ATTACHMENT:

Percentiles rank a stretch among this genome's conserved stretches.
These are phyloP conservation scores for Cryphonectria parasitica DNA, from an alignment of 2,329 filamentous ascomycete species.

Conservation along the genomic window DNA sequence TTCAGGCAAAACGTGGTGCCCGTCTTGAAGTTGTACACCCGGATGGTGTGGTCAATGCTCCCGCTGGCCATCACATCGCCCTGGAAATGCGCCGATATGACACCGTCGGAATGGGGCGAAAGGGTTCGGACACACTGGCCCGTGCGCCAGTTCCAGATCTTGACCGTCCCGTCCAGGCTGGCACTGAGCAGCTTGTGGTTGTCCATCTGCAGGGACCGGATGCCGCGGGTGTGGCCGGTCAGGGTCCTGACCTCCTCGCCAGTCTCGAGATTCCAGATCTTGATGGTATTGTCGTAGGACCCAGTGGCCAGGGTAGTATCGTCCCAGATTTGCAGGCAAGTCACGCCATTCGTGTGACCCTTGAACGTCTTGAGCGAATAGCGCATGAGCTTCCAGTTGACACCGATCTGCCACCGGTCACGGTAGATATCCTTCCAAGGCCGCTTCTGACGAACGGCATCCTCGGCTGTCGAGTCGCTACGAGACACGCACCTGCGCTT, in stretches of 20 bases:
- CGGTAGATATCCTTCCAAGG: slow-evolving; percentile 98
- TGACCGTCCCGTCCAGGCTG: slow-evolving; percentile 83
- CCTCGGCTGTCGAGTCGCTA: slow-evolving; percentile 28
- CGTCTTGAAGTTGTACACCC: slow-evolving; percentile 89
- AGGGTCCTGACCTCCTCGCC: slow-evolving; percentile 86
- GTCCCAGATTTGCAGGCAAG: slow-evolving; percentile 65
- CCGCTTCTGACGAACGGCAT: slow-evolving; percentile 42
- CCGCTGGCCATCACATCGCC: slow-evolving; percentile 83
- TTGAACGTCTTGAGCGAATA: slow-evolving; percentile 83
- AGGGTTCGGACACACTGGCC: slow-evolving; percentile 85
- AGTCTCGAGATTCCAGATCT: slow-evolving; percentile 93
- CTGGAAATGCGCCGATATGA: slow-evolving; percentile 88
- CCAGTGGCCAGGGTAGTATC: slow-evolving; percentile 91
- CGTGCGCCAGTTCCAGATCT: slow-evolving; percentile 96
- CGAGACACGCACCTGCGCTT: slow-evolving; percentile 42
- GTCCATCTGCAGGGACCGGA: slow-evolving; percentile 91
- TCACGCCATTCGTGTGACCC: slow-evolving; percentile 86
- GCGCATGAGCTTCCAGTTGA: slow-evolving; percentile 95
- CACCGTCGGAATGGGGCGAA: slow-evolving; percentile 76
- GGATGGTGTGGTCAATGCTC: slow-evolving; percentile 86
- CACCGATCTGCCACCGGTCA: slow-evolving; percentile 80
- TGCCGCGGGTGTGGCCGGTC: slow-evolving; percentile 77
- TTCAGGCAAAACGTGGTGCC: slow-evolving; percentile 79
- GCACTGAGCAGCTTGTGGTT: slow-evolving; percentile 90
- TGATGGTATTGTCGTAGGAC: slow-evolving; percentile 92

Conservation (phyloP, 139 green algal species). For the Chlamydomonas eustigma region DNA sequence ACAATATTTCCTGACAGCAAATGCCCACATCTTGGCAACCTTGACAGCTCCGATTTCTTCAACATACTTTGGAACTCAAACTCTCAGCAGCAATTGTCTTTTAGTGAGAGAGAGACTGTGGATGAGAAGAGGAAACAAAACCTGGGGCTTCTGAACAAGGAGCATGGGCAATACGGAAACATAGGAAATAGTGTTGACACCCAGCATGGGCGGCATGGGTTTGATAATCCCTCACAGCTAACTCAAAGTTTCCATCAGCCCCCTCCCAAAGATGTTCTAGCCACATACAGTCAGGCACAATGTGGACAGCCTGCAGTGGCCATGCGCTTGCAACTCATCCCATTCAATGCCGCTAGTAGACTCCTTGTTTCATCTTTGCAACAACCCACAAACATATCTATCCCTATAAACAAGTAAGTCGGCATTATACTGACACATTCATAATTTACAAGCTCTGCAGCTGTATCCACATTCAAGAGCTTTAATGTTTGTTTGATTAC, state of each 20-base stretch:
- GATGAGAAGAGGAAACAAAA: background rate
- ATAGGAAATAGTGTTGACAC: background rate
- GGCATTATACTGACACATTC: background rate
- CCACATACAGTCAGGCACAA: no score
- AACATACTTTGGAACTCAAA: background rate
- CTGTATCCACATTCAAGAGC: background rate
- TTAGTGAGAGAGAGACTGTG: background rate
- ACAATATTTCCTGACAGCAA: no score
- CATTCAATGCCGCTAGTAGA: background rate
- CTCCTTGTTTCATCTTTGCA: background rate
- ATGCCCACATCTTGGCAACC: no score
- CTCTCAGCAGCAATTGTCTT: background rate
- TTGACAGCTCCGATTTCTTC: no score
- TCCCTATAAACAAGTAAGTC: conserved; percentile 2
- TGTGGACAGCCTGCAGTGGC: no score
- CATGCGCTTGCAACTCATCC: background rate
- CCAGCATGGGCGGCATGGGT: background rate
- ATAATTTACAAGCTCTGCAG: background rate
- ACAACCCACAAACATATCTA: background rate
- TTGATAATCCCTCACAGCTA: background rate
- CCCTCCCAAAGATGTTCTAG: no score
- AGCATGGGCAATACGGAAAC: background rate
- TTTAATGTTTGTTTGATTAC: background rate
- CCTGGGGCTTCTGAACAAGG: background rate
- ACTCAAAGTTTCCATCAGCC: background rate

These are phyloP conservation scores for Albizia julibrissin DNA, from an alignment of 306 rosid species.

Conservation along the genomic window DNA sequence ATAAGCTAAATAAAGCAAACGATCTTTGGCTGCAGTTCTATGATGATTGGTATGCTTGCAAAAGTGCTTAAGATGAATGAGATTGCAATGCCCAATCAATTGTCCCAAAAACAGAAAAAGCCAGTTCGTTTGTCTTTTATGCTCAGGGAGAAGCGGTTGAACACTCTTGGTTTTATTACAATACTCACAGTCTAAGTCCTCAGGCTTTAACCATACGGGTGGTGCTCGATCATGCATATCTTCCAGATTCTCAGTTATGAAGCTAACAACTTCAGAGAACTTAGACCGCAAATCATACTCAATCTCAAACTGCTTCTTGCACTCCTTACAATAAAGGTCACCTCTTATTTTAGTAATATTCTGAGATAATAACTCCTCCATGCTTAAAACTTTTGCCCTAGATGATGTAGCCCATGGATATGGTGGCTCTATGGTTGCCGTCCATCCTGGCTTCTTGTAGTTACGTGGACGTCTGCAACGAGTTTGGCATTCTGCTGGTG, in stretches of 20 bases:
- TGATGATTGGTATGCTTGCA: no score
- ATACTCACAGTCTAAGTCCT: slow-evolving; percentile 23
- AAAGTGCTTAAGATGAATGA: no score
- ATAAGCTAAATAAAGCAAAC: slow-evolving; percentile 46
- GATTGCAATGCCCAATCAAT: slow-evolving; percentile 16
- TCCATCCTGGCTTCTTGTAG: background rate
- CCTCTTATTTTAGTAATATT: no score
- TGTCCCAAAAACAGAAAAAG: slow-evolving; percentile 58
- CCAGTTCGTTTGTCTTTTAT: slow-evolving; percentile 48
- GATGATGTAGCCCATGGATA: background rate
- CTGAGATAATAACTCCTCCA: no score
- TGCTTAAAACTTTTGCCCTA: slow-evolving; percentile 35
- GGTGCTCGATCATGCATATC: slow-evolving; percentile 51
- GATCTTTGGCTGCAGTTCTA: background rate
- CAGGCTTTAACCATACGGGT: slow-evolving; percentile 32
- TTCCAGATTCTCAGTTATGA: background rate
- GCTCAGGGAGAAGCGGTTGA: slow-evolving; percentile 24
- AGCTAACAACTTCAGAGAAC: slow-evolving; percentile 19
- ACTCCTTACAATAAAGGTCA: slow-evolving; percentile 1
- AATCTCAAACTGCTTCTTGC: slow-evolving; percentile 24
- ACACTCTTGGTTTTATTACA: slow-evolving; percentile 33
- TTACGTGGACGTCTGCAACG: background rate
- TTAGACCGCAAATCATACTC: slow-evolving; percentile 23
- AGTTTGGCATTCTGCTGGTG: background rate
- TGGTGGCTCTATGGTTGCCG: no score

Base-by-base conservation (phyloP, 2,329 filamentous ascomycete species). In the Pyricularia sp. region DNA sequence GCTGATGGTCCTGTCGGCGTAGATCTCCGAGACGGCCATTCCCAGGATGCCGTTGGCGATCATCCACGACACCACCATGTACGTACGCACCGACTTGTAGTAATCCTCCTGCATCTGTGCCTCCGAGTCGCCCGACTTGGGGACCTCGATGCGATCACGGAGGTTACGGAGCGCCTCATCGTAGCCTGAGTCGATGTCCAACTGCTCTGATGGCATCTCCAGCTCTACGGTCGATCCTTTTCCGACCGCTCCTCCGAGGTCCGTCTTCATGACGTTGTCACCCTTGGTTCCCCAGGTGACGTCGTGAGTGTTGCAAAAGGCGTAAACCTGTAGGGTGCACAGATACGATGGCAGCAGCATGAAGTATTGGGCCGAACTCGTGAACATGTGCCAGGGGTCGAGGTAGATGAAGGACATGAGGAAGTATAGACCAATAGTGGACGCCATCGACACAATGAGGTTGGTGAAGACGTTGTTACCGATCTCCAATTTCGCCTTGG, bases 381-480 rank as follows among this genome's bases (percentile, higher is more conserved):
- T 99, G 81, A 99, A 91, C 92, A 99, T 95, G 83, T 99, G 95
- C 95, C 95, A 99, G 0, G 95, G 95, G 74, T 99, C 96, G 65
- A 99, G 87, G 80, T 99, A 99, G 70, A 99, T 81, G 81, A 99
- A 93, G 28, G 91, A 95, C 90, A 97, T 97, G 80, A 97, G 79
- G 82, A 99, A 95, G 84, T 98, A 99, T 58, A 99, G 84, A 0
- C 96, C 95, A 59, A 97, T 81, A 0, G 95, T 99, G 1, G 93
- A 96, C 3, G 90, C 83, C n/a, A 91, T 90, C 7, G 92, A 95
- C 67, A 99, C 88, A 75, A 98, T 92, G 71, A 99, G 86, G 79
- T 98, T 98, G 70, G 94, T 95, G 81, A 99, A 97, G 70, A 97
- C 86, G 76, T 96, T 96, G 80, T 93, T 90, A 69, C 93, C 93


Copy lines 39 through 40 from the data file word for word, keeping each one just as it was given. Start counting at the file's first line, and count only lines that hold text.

- CTCCTTGTTTCATCTTTGCA: background rate
- ATGCCCACATCTTGGCAACC: no score